"How Do We Offer True Thanksgiving?-II"
Text: Psalm 92:1-4
On this Sunday preceding our national observance of Thanksgiving, we turn to the second part of a sermon entitled “How Do We Offer True Thanksgiving?” Last week, we considered two ways that we express our thanks to the Lord for His awesome provisions. One way is through our public worship – our community offering of music, song, praise and proclamation. A second way is by testifying to others God’s greatness and generosity – telling people what God has done for us, and what God has promised to do for all who call upon God’s name. In both of these ways, we in a sense count our blessings – before the Lord, and then before others.
"You Give Them Something to Eat"
Text: Matthew 14:13-21
I so enjoyed using an illustration from the Peanuts comic strip a few weeks ago that I’d like to do it again this morning. Beyond that, I find the late cartoonist Charles Schultz to have been quite a theologian in his own right. In the middle of the first frame sits Charlie Brown’s dog Snoopy.
"Loving the Sin, Hating the Sinner"
Text: John 3:16-21
Many experts in the field of mental health are claiming that we live in an unprecedented era of poor self-esteem. Simply stated, a lot of people just don’t like themselves much these days.
“The Lordship of Christ”
Text: Matthew 7:21-23
From the earliest days of the Church, we Christians have formulated and used a two-fold declaration of our relationship with Christ. We hear it in our liturgies and prayers. We confess it on occasions of baptism, confirmation, and uniting with the church. We reaffirm it upon ordination to positions of church leadership. Most everyone hearing this sermon has, at one time or another, spoken these words before a gathered body of Christians: “Jesus Christ is my Lord and Savior.” Much preaching in the mainline church emphasizes the second part of this declaration: Jesus Christ as Savior, while often neglecting the first part: Jesus Christ as Lord. Perhaps we need to re-examine and re-evaluate what it means to profess Jesus, not just as our Savior, but as our Lord. A good starting point would be to ask ourselves a few simple questions: What does Jesus’ Lordship look like in our lives? Is calling Jesus “Lord” merely a word, or does it mean something more?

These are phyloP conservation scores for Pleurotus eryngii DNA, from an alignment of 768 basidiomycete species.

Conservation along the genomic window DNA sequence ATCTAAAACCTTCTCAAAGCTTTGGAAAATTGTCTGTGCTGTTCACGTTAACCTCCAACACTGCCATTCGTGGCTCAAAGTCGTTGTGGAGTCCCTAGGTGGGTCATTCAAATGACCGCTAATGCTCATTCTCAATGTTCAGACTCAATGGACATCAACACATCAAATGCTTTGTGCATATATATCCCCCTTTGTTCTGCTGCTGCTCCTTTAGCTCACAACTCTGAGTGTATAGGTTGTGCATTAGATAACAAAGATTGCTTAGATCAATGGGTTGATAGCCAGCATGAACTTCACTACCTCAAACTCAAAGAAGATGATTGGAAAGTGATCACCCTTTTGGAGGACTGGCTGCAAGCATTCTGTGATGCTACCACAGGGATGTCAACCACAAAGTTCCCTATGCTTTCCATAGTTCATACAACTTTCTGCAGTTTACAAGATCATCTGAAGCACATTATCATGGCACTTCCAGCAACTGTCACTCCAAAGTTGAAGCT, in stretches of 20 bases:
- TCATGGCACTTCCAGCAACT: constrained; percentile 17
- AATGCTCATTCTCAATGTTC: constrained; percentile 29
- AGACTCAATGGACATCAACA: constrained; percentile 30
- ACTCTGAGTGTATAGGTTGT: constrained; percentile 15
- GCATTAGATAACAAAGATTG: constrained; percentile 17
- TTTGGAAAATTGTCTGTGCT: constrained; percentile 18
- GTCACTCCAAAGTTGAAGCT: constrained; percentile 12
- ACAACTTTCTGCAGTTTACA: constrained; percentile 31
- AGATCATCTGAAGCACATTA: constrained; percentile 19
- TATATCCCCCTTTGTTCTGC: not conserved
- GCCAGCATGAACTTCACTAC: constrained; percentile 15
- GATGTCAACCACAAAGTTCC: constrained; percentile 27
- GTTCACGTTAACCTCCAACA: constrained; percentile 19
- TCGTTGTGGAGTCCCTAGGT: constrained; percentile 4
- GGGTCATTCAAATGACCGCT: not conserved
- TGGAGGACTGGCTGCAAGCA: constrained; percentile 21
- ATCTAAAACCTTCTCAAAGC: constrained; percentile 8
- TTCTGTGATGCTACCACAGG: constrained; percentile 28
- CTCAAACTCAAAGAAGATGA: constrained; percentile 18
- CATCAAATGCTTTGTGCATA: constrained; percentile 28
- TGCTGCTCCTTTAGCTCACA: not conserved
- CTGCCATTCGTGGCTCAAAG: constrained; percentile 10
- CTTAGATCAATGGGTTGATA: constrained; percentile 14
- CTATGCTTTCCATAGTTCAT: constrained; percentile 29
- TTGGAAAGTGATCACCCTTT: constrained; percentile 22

“Are You Proud or Are You Humble?”
Text: Philippians 2:1-11 (R.S.V.)
Proverbs 11:2, 16:5, 18
Most of us have probably begun turning over in our minds the question posed by this morning’s sermon title: Are you proud, or are you humble? It’s a question I once put to a group of adults in a Bible study class. I asked them to be very honest with themselves and gave them a few moments to think it over. Then I asked, “How many of you are humble?” Almost every person in the room raised their hand. “How many of you are proud?” Again, almost every hand went up. I was impressed with their honesty. Are you proud, or are you humble? It’s something of a loaded question. We might define cold as the simple absence of heat, or darkness as the simple absence of light. Yet it’s not so simple a matter to define humility as merely the absence of pride, or pride merely the absence of humility. The fact is most of us are, by definition, a mixture of both pride and humility.
"No Trumpets Are Necessary"
Text: Matthew 6:1-4
We all know that in any band, the trumpet section is usually no place for musicians with introverted personalities. The trumpets are literally the brassiest instruments. They comprise the section of the marching band that most often carries the melody. In a jazz band, the trumpet players are those who most often stand – and stand out - during a performance. Trumpets were the “chops” of the big band era of Dorsey and Shaw. Trumpet stops and sections are among the most powerful and dominant on the great French and German pipe organs.